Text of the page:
The pandemic has exposed our global mental health crisis more than ever. For some people it has alleviated stressors around commuting, lack of time or distraction in the office for example, but for others it has exacerbated existing stressors or created new ones.
The trouble with mental health is that it is invisible, and it can be very hard to for us to tell how that person is feeling behind their smile on your zoom call. We know that people are going through a tough time, with calls to mental health helplines up 800% since lockdown started in March. Businesses cannot afford to ignore this.
So, what is one of the most widely available, simple, and free techniques we can use to support our employees? Well, the first step in improving any health and wellbeing related issue is self-awareness. This requires us to turn down the noise in our environment and look inward. There will always be a little whisper inside telling us what we need to hear; to slow down or re-establish our boundaries for example, but most of us are too swept up in the day to day to notice. The same goes for other people in your team. If we cannot take the time to pause and spot the signs that we are struggling ourselves, how can we identify them in other people?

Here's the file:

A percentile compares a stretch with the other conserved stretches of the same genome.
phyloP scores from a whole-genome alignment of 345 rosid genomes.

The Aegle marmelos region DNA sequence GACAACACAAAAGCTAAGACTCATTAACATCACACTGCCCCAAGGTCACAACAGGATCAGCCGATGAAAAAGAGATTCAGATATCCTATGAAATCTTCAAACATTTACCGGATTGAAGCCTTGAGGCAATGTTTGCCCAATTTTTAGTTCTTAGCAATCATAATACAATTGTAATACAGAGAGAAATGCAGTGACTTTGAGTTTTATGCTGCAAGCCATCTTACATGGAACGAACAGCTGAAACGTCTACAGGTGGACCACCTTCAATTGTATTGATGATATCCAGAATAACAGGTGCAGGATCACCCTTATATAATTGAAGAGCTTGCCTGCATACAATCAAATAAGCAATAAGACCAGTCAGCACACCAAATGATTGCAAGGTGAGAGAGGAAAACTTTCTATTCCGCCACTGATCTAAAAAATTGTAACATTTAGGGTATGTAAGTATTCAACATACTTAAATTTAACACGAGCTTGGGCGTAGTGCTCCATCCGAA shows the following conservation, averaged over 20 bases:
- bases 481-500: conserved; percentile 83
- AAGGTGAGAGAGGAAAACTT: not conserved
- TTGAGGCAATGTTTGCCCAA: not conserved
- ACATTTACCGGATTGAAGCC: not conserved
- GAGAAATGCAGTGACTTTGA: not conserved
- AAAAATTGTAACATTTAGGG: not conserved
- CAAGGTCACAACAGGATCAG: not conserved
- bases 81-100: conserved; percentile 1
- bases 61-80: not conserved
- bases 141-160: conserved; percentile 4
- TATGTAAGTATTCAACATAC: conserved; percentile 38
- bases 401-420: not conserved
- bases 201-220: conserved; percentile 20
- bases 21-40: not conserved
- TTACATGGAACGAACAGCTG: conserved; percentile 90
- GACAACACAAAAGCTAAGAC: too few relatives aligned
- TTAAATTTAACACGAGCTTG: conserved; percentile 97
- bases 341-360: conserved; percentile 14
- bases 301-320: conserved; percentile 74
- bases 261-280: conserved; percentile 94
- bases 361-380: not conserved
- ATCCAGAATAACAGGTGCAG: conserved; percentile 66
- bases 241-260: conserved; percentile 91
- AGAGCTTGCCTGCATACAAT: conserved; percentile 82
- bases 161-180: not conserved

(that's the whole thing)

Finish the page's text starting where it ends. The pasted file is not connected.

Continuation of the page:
A simple recommendation to get started is to ask yourself how you are feeling, really feeling, on a scale of 1-10 with 1 being at an all-time low and 10 being bursting with happiness. Notice where you sit on the scale and consider why you feel that way. Perhaps journal this, share with a friend, add notes on your phone or even record a voice memo for yourself. After this, commit to one thing you are going to do that day to help improve or sustain this level. That is where the second key to wellbeing comes in… self-responsibility.
This simple activity can be translated in a business setting too because there is still a lot of stigma when talking about mental health at work. In fact, a 2019 Mental Health at Work study conducted by Business in The Community, found only 49% of employees feel comfortable talking with their line manager about their mental health. Using the 1-10 scale amongst a team or on a one-to-one basis, acts as a very simple yet powerful tool to grow compassion and empathy within the team, between line manager and employee, and realise that everyone no matter what their job title is, will have good and bad days.